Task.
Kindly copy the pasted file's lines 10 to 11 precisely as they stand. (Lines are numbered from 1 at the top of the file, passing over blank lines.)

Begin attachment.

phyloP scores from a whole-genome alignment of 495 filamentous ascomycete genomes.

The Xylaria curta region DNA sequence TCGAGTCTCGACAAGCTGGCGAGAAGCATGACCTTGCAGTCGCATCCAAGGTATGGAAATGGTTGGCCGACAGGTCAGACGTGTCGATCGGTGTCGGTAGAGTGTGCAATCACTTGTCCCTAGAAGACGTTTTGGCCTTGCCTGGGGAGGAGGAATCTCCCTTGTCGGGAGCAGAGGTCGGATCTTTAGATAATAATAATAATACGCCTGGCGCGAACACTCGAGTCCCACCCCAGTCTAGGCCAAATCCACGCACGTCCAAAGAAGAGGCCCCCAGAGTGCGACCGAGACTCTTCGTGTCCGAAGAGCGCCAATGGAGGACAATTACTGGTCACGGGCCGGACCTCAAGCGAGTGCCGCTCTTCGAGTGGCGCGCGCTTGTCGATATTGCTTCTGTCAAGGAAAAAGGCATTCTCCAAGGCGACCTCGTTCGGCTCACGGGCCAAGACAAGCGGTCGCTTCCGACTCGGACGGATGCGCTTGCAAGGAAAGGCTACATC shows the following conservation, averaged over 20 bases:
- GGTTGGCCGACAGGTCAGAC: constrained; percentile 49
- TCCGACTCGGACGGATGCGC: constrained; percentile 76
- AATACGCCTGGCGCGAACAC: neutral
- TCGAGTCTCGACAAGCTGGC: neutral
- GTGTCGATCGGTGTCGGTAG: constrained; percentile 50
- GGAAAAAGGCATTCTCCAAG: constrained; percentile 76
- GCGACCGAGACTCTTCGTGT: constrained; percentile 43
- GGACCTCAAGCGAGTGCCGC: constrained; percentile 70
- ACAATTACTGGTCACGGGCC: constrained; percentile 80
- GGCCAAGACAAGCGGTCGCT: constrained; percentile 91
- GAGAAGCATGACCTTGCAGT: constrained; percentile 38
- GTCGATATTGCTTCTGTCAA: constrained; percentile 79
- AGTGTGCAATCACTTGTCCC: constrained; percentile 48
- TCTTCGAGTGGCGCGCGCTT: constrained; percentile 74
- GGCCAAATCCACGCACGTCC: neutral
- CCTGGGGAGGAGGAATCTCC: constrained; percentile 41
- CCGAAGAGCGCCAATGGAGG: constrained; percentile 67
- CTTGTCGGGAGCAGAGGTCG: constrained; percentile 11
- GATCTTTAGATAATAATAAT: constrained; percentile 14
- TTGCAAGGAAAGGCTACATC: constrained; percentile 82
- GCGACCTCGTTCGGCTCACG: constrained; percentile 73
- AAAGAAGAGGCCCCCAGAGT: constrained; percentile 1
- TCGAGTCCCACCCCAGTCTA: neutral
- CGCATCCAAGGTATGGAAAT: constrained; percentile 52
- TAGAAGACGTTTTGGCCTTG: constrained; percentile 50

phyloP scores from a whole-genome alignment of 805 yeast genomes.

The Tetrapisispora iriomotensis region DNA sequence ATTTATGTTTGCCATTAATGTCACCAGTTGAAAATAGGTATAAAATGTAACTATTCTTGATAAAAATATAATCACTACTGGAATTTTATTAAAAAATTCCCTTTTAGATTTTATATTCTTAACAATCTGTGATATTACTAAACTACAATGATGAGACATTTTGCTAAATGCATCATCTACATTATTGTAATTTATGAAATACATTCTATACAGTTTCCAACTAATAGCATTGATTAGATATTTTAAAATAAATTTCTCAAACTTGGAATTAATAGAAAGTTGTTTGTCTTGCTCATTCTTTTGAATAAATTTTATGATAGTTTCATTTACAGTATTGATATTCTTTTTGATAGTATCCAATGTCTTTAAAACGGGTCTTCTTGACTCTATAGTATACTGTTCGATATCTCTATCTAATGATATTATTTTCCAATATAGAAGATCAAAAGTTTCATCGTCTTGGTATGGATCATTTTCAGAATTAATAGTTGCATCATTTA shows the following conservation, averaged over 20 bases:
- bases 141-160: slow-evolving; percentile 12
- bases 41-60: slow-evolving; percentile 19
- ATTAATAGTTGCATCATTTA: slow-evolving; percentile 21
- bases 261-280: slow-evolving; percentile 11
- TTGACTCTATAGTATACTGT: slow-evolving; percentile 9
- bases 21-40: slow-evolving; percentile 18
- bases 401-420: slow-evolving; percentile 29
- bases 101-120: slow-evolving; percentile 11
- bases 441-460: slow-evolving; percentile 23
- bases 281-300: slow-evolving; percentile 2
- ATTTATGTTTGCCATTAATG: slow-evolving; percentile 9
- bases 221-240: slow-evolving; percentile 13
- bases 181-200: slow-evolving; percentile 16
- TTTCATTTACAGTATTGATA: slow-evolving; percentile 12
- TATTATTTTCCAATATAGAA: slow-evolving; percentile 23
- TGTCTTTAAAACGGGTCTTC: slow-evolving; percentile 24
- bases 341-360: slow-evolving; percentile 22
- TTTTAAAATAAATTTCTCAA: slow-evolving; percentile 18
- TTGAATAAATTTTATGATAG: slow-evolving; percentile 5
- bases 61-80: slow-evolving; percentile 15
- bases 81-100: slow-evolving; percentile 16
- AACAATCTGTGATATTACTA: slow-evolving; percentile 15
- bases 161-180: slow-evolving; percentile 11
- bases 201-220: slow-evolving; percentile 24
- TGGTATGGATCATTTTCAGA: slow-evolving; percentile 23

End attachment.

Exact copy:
- GGACCTCAAGCGAGTGCCGC: constrained; percentile 70
- ACAATTACTGGTCACGGGCC: constrained; percentile 80